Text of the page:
Behind the Fence

Sunday, September 22, 2013

Propagate with Cuttings

Mid-September is the time of year I favor to take most of my cuttings. The weather is cooler but not too cold, giving the cuttings a better chance of survival. Cuttings are a great way to increase one’s plants as well as preserving favorites. This past week I took cuttings for the popular Peggy Martin Rose (which I have promised to friends and blog followers), Knock Out Roses to finish the beds around my house, Butterfly Bush for my neighbor, and scented geraniums to winter over.

Googling propagation from cuttings, you will find several methods, I will share the one that has worked best form me.

I often have mother plants from which I take cuttings. These are usually kept in the back of the potager for propagation purposes.

I take a 3-4 inch mature but green stem from the plant making sure to have a few knots from which the roots will grow. I strip the bottom leaves and pinch of any buds (flowering will zap the energy from the root formation.) I place the stems in a container of water.

The rooting medium I use is Pro Mix to which I add polymer crystals such as Soil Moist and water. I put the rooting medium into clean pots. (When reusing pots, I wash them in soapy water with 1:10 household bleach and water to kill any bacteria.) I take the end of a pencil or maybe a garden spoon and make a hole in the potted medium.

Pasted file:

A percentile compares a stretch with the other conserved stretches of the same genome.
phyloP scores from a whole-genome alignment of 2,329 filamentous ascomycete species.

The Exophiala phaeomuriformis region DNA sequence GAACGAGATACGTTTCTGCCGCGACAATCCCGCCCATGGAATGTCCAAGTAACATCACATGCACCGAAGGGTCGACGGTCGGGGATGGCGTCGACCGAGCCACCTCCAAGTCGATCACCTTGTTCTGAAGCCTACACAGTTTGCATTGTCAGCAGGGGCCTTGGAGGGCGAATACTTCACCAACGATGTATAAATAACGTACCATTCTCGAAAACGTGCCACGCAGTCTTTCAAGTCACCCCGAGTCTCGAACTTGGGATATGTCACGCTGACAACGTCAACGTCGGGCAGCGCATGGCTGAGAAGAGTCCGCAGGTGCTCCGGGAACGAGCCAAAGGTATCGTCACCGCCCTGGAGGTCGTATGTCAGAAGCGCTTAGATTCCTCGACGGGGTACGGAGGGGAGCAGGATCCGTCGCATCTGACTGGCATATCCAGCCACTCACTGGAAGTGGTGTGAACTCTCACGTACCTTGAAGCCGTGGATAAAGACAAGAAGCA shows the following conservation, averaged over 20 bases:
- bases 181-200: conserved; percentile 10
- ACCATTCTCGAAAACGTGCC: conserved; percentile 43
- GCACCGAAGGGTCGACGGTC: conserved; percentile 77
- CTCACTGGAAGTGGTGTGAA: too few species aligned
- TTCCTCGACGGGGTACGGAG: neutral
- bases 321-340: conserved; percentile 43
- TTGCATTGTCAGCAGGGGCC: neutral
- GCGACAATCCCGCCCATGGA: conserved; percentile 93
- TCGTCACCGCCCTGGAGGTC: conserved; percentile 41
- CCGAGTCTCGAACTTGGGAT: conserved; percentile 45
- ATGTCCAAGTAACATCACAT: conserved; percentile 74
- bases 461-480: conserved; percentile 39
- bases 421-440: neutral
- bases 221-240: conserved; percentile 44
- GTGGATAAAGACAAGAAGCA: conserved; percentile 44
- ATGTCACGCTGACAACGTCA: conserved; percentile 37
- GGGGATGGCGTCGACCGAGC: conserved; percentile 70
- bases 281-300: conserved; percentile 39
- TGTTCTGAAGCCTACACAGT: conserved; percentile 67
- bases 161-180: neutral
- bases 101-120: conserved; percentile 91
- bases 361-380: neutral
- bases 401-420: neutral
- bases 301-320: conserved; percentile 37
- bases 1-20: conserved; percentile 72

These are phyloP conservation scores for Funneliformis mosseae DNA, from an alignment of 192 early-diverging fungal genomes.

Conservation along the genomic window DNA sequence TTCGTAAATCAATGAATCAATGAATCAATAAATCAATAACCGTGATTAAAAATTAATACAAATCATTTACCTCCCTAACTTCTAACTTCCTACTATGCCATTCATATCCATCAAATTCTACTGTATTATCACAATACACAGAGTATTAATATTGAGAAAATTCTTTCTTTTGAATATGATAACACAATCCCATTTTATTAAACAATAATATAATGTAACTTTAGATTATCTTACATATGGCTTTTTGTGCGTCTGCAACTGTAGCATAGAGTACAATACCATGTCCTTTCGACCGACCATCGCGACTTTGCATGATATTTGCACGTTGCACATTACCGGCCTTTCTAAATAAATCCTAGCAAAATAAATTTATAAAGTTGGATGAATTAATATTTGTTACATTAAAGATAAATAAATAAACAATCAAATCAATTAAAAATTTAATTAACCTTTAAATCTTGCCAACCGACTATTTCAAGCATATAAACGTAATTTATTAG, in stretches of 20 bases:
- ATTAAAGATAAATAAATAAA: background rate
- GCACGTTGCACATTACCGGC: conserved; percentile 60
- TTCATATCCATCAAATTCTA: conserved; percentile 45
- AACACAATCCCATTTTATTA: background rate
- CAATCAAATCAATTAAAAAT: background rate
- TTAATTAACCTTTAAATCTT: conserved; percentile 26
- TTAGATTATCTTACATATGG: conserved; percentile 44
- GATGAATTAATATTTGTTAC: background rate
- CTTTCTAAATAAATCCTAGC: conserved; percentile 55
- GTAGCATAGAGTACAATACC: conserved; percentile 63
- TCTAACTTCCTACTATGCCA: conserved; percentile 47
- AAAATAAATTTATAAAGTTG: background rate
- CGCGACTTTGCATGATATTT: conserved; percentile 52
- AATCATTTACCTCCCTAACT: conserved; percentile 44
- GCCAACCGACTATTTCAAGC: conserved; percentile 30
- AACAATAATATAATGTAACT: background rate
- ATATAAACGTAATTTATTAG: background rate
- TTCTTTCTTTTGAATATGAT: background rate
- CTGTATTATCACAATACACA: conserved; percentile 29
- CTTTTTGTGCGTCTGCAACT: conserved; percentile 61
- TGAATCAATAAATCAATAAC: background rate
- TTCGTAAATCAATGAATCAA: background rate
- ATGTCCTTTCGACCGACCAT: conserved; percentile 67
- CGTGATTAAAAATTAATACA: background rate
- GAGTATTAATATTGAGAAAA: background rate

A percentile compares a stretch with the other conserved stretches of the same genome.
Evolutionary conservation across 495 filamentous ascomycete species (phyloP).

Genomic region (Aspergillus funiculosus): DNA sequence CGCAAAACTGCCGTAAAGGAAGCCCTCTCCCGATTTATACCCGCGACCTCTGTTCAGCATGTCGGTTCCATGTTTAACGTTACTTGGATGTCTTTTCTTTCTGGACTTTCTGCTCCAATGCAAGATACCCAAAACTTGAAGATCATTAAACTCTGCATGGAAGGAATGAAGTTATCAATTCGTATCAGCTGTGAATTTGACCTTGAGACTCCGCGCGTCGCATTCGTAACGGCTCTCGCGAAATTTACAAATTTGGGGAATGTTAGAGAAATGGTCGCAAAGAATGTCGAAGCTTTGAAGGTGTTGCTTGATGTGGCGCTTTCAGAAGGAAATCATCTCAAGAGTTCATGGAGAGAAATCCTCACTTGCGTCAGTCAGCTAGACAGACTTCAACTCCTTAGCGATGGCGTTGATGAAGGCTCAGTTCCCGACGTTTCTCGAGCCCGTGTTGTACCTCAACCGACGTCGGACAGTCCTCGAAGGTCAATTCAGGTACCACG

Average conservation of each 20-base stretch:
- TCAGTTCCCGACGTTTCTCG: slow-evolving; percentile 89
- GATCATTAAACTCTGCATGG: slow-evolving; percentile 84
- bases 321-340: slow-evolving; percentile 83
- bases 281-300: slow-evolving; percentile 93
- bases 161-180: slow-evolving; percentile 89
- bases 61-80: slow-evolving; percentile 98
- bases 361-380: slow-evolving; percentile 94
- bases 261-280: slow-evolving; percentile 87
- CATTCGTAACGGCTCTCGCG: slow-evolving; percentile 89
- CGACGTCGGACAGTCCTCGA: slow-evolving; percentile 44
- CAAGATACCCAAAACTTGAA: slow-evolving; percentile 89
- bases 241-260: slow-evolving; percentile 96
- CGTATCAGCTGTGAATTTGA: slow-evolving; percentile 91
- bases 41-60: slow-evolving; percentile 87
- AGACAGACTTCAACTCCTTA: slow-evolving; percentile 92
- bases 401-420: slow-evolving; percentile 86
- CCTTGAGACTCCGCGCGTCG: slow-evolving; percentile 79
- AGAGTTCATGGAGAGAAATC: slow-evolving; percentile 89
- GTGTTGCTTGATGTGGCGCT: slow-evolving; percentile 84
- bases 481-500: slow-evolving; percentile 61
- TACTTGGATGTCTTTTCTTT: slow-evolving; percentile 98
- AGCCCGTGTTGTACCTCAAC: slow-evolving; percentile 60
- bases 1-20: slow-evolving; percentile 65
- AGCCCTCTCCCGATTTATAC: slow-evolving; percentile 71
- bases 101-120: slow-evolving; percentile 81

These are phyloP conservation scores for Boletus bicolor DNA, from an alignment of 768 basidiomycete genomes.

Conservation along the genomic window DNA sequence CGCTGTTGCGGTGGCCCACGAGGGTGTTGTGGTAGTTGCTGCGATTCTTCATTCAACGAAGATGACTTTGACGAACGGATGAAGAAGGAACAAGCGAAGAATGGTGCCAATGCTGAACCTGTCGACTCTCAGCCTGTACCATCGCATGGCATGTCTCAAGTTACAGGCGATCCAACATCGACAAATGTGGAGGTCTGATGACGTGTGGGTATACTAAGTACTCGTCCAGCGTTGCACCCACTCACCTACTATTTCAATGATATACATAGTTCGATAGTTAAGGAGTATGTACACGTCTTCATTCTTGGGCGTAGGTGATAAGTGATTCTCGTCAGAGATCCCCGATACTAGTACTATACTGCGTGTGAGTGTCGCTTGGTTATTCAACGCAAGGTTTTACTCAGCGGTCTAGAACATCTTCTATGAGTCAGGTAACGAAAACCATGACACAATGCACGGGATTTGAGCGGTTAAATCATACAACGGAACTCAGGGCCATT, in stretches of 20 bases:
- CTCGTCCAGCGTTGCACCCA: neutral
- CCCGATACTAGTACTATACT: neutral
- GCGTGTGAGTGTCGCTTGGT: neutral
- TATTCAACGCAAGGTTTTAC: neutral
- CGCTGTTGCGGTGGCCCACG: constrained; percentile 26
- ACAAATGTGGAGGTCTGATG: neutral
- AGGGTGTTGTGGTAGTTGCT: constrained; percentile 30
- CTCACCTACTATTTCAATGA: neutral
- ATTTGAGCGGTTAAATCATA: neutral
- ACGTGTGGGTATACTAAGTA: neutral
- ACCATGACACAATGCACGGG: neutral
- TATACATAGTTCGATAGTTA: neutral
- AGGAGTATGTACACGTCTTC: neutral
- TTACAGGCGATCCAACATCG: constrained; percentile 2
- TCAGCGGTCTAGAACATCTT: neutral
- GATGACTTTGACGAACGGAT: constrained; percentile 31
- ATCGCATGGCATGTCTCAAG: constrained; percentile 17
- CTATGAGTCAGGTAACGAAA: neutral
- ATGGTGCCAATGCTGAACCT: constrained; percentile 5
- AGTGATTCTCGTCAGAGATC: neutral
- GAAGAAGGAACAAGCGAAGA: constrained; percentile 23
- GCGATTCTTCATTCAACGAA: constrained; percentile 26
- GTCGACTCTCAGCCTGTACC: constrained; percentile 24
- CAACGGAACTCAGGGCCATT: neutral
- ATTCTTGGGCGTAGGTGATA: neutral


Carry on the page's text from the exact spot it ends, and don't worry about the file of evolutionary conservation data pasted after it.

Next I take a cutting from the container of water, dip it into a rooting hormone, shake off excess, put it in the hole and gently pat the rooting medium around it. I keep the new cuttings in a sheltered area out of direct sun until they form roots, also known as striking.
When the temperature starts to drop near freezing I put the cuttings in the greenhouse or in the basement windows. I usually don’t fertilize until I can feel resistance with a gentle tug and know there are roots. I start with a very weak liquid fertilize, as to not burn the young roots, about every 2 weeks. Around the first of January I will either repot into Pro Mix with which I have added Soil Moist and Osmocote (a time released fertilizer) or I will start using full strength liquid fertilizer once a month.

In the spring I have a number of healthy plants ready to place in the garden or share. Below are just a few that I started with cuttings.



This Peggy Martin Rose covering the carport was taken from the rose on the arbor about three years ago

I like Plant Propagation A to Z by Geoff Bryant for reference. The book explains the best method for propagation for individual plants, the best time to take cuttings or plant seeds as well as the average length of time for striking.

Thursday, September 12, 2013

Late Summer in the Potager

Overgrown mess!

Late summer in the garden is usually not an especially pretty time. The plants are overgrown, overstressed and are showing the end of life. The flowers have faded and the lovely vegetables have been consumed.
But there is a redeeming element, the garden is alive with activity and color as the butterflies emerge and the hummingbirds migrate.

Happy to share the figs!


Recently I heard Eileen Dubois-Grey speak on creating a National Wildlife Habitat; I realized I probably have most of the elements to certify my garden.

                          Water Source         


and a place to raise their young.
I have a mature tree and some host plants, but would probably need nesting boxes and maybe some shrubs.

Can a potager also be a Certified Wildlife Habitat? I don’t know, but I just may have to find out. It would be pretty cool to have this sign in my garden!

Click on the sign to learn how to create a Certified Wildlife habitat.